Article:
image: header
Home | About | Contact | Editing Services | Resources | Workshops | Mythic Impact Blog | Sowing Light Seeds

“You enter the extraordinary by way of the ordinary.” ~Frederick Buechner

Thursday, September 14, 2017

Overview Nonfiction: Timeless: Informational

Workshop: An Introduction to Writing for Children and Young Adults

The range for this style is almost indefinable. Any potential topic fits from all subjects and genres. Since basically all articles and essays include information here the focus becomes purpose and intent. We have all experienced the information overflow that causes our minds to glaze over.  So to keep interest one focus key is the central purpose, which then connects the tone and point of view. Will it be severe, dramatic, humorous, functional, or enlightening?

The facts need to support the purpose in tone as well. And again they need to be age appropriate. A toddler understands basic warnings such as don't run or don’t touch or don’t move. Older readers will want to know the why and what of the danger to confirm the warning words.

Interest is the precise lure, to be supported by the presentation, and undergirded with facts. Even a wealth of facts is possible if presented in an engaging manner. For younger readers a story narrative can help guide new information. Older readers will want evidence as well, but slanted specifically to the main interest or main reason they are reading this particular article.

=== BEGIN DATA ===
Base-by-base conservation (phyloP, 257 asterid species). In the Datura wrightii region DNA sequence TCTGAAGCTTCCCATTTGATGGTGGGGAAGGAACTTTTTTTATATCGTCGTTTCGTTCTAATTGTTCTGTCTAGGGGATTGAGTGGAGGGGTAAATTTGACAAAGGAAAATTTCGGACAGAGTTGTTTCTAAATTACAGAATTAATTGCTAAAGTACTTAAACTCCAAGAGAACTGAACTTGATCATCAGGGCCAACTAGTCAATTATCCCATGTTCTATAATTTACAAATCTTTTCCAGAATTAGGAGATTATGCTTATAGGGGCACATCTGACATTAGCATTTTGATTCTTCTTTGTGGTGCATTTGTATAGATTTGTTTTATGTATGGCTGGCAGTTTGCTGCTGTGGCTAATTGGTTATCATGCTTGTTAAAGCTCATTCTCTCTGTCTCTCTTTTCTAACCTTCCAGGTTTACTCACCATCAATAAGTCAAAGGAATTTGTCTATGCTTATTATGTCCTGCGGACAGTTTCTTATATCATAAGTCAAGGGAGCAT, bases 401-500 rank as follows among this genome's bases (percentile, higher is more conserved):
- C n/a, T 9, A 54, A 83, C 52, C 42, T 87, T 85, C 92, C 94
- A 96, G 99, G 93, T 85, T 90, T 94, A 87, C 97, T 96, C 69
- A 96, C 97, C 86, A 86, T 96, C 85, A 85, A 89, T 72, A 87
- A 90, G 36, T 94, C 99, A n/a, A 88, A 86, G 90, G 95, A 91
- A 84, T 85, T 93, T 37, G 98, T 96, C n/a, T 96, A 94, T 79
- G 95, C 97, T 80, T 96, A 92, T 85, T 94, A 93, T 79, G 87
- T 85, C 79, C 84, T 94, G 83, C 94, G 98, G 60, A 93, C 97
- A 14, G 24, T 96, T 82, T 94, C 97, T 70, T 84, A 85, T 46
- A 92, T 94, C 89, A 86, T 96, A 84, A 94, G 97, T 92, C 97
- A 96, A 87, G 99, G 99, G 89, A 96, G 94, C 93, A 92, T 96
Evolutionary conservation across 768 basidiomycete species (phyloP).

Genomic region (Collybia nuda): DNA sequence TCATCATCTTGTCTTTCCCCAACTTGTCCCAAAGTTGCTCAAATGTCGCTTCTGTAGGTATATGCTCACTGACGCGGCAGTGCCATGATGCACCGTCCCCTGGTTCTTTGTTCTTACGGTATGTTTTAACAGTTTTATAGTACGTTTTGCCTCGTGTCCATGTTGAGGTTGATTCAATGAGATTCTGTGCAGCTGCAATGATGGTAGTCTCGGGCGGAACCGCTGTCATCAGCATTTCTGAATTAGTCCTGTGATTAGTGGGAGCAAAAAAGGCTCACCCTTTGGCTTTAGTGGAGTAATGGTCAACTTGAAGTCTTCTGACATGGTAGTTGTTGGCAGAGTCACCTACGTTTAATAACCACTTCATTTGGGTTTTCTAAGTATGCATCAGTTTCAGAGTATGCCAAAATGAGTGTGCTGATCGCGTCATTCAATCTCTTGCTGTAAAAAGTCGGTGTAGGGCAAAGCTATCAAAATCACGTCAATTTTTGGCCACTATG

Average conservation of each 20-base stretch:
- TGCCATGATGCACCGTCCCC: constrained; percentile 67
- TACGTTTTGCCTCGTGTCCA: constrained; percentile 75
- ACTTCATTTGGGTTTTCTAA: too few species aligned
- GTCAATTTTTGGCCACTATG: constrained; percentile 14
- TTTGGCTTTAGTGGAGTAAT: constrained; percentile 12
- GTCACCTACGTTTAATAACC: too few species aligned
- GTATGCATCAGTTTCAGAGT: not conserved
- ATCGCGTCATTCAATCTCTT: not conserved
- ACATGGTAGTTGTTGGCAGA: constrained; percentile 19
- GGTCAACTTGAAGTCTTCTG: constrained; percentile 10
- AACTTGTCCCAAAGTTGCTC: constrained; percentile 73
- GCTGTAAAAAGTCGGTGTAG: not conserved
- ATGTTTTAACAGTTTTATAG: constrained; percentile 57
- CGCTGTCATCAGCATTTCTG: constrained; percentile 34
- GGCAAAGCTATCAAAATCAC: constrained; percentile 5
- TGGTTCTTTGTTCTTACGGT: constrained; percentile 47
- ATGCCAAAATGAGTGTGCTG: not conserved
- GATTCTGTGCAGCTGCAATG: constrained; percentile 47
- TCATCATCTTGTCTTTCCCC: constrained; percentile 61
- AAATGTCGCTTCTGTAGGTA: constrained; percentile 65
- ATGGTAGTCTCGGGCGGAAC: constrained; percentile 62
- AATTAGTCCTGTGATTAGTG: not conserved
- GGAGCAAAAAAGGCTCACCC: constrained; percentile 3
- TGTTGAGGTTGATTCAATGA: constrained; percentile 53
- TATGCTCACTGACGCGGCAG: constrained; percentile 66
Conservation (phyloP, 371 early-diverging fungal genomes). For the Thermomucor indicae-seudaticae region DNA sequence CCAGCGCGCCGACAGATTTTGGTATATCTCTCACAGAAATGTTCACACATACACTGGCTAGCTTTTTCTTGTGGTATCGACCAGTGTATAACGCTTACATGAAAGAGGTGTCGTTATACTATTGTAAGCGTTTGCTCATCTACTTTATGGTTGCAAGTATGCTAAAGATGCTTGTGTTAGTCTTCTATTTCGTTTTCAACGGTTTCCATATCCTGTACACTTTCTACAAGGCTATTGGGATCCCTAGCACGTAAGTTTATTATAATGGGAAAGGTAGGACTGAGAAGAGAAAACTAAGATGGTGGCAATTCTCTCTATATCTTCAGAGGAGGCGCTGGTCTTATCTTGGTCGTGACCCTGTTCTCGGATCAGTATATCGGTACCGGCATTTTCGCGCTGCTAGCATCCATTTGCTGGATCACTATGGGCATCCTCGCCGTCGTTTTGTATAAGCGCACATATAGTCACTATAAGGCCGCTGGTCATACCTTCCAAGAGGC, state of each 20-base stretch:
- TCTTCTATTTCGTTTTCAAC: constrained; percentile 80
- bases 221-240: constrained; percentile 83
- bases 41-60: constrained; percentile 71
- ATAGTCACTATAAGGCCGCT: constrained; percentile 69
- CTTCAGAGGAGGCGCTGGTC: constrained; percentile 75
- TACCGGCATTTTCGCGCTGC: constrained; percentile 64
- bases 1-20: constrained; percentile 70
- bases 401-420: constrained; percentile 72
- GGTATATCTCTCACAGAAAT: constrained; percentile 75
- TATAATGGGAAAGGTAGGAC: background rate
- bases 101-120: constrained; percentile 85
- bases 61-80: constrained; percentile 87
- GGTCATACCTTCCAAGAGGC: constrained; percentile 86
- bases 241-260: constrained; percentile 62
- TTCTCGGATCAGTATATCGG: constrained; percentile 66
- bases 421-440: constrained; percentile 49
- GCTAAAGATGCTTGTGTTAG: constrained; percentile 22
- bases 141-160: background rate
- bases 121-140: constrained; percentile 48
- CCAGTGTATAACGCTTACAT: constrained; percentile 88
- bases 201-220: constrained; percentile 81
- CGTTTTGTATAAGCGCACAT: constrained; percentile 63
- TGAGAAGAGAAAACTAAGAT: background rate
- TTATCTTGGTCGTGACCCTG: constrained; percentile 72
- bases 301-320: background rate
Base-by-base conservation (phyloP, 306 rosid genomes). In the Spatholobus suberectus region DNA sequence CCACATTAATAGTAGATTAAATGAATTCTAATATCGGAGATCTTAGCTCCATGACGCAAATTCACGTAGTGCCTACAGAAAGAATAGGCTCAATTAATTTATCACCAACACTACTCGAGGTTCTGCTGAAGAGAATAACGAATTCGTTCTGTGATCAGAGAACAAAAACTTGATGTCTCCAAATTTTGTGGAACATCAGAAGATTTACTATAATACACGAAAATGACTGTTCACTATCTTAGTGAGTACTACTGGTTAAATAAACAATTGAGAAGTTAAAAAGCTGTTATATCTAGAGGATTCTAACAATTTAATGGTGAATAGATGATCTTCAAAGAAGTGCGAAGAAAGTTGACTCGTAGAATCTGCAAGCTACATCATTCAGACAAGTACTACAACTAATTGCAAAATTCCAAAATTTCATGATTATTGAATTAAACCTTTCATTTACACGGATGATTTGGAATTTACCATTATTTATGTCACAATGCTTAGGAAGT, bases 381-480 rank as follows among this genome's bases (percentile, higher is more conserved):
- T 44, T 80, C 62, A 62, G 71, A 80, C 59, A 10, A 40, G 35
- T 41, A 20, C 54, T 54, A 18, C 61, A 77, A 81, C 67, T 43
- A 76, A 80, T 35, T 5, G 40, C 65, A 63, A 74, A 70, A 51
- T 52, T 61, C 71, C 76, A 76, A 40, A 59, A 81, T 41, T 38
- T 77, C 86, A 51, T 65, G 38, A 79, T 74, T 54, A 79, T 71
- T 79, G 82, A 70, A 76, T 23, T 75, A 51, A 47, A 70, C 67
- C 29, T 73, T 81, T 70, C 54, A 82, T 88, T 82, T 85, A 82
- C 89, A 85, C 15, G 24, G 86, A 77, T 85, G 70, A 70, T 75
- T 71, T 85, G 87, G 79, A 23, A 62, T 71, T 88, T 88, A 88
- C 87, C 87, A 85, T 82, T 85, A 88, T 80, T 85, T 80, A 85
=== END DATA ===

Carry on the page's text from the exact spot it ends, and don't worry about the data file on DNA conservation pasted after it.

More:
Don’t overload and don’t use terminology that can’t become relative to the reader. Limit to the primary focus. Ground the reader in the subject before expanding the concepts and vocabulary.

Say for example I wanted to do some article on kites. Will I focus on (entertainment) the fun it is to watch others fly them on the beach, (historical or geographical) where kite flying originated, (science) wind currents,  (occupations) festivals for kites, and the list goes on.

In a few weeks we’ll look at outlines and methods of focusing a potential essay or article but for right now begin to sift out main components of information you want to base your subject on.

Action Steps:

1. From the category you chose last week take your four main points and make a list of all the key foundations of information that are either the most interesting or the most critical or both for each of them.

2. Keep a list of the parts that don’t fit right now.

3. Choose one particular aspect and do a brainstorm of everything you already know. For example: what do you know about beaver homes?

4. Make a rough draft list of potential details.

5. Next to each mark whether you have an example or story or details to share or do you need to do more research?


Share: What topic point have you chosen to work on for an information article?

Read deep, marcy

No comments:

Post a Comment

"The Seeker" Rachel Marks | Content Copyright Marcy Weydemuller | Site by Eagle Designs
image: footer